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Discov Med. 2014 May;17(95):257-65.

Inflammatory disease and the human microbiome.

Author information

1
Autoimmunity Research Foundation, 3423 Hill Canyon Ave., Thousand Oaks, CA 91360, USA.
2
Weill Cornell Medical College, 1300 York Ave., New York, NY 10065, USA.

Abstract

The human body is a superorganism in which thousands of microbial genomes continually interact with the human genome. A range of physical and neurological inflammatory diseases are now associated with shifts in microbiome composition. Seemingly disparate inflammatory conditions may arise from similar disruption of microbiome homeostasis. Intracellular pathogens long associated with inflammatory disease are able to slow the innate immune response by dysregulating activity of the VDR nuclear receptor. This facilitates the ability of other species to gradually accumulate in tissue and blood, where they generate proteins and metabolites that significantly interfere with the body's metabolic processes. The microbes that contribute to this dysfunction are often inherited from family members. Immunosuppressive therapies for inflammatory disease allow pathogens driving these processes to spread with greater ease. In contrast to immunosuppression, treatments that stimulate the immune system seem to allow for reversal of this pathogen-induced genomic dysregulation.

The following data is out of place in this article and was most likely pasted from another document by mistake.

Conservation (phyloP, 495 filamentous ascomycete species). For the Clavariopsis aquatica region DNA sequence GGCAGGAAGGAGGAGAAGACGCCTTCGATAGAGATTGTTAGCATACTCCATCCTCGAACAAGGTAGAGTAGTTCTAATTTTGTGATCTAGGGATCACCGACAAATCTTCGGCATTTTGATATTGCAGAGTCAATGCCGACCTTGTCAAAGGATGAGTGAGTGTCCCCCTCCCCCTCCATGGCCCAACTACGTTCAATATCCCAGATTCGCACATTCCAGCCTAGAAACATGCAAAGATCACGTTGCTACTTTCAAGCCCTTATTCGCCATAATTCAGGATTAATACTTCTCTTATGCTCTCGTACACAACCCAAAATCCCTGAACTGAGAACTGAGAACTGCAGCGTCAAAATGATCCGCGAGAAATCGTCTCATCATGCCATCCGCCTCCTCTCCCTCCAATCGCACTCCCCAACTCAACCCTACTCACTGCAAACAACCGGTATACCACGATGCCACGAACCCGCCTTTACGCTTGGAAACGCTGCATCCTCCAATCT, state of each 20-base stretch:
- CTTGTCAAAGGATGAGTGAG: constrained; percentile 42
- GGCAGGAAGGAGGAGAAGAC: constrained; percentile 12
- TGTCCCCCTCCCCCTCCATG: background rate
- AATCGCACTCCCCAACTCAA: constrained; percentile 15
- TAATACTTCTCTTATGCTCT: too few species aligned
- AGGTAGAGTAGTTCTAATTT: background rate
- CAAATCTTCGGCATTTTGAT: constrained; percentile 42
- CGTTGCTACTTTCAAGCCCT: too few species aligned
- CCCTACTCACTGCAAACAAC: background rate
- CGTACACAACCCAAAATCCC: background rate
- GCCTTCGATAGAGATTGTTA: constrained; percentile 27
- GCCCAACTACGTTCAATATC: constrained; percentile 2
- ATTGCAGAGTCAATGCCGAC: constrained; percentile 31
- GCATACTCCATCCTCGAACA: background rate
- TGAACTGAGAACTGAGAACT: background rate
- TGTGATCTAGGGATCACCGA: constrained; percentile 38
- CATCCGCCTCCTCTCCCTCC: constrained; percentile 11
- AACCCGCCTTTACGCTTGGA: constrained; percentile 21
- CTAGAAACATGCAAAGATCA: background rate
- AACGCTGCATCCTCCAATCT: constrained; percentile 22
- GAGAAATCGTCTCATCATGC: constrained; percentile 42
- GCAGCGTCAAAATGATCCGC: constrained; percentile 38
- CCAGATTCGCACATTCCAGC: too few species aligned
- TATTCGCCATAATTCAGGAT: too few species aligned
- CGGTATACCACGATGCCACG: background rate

PMID:
24882717
[Indexed for MEDLINE]
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